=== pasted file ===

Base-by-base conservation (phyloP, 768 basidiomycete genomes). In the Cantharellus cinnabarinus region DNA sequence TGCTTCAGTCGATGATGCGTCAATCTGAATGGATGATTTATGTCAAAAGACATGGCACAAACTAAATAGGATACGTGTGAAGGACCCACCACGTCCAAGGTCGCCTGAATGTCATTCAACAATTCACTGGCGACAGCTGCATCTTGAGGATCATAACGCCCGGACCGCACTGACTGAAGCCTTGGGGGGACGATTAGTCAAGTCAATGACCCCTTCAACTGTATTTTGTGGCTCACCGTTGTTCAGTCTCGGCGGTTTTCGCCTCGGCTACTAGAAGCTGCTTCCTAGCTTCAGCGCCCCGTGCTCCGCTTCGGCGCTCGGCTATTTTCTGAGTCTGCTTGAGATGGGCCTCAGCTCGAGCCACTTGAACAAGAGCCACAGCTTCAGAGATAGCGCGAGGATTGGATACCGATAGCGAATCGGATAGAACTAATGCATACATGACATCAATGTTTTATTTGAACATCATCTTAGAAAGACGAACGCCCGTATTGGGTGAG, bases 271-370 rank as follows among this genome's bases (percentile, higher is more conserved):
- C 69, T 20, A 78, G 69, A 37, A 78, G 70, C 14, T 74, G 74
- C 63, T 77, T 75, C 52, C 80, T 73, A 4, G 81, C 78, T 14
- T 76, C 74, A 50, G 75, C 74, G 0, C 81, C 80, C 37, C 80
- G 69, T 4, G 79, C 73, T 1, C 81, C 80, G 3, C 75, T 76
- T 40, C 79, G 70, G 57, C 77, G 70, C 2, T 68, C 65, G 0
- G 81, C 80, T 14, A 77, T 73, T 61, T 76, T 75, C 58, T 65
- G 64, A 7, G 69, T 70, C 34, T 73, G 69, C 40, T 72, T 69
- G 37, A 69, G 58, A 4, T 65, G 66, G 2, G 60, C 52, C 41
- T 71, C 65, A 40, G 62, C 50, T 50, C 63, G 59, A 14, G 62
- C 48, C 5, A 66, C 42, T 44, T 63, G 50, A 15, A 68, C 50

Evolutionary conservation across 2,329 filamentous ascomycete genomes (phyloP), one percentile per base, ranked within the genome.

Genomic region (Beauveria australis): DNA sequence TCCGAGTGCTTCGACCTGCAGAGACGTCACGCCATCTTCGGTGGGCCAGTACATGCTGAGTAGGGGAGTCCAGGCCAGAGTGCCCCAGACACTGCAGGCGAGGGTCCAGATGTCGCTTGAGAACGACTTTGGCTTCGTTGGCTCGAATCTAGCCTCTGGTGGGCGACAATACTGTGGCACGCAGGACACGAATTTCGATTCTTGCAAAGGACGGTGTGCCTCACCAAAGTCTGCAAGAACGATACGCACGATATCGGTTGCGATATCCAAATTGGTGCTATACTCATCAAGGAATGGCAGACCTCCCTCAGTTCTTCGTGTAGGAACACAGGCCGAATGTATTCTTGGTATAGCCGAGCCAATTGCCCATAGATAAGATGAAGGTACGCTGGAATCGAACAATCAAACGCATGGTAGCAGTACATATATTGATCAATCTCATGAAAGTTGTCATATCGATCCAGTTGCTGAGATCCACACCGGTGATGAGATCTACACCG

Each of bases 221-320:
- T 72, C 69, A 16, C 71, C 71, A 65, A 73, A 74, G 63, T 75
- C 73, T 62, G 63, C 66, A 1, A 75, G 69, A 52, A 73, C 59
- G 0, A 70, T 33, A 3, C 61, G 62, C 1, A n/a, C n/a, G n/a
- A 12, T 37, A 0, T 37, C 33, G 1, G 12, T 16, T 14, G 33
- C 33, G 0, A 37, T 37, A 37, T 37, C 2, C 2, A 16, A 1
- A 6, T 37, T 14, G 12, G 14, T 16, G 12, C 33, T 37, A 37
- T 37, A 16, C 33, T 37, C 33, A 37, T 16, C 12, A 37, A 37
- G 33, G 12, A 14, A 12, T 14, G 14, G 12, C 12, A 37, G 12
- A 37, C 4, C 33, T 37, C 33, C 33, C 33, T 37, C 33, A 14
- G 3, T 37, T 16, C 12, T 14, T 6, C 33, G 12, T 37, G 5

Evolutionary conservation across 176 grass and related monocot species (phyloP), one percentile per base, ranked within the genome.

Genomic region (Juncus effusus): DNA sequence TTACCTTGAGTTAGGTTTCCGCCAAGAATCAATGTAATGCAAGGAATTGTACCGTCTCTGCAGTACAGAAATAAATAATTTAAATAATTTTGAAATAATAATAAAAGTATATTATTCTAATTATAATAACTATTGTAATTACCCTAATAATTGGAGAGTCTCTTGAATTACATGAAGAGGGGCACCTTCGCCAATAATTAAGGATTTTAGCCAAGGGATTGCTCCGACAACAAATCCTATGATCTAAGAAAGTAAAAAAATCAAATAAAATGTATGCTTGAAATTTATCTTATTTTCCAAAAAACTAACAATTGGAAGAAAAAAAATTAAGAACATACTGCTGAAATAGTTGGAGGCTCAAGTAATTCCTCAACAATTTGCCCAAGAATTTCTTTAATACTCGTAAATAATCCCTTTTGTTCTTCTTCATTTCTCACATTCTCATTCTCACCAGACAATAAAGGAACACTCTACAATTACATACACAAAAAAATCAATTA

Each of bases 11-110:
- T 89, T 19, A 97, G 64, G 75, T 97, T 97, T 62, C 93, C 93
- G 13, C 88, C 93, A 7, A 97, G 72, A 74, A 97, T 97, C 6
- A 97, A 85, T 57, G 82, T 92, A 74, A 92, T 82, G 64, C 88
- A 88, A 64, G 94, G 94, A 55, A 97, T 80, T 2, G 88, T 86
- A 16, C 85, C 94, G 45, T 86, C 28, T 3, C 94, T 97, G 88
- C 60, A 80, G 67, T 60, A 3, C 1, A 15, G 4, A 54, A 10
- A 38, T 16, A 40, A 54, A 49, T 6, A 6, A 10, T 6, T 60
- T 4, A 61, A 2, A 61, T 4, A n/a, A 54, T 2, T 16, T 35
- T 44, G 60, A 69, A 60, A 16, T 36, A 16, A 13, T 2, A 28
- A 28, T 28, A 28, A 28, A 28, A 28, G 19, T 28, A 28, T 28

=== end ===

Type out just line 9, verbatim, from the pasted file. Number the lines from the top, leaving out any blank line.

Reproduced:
- G 37, A 69, G 58, A 4, T 65, G 66, G 2, G 60, C 52, C 41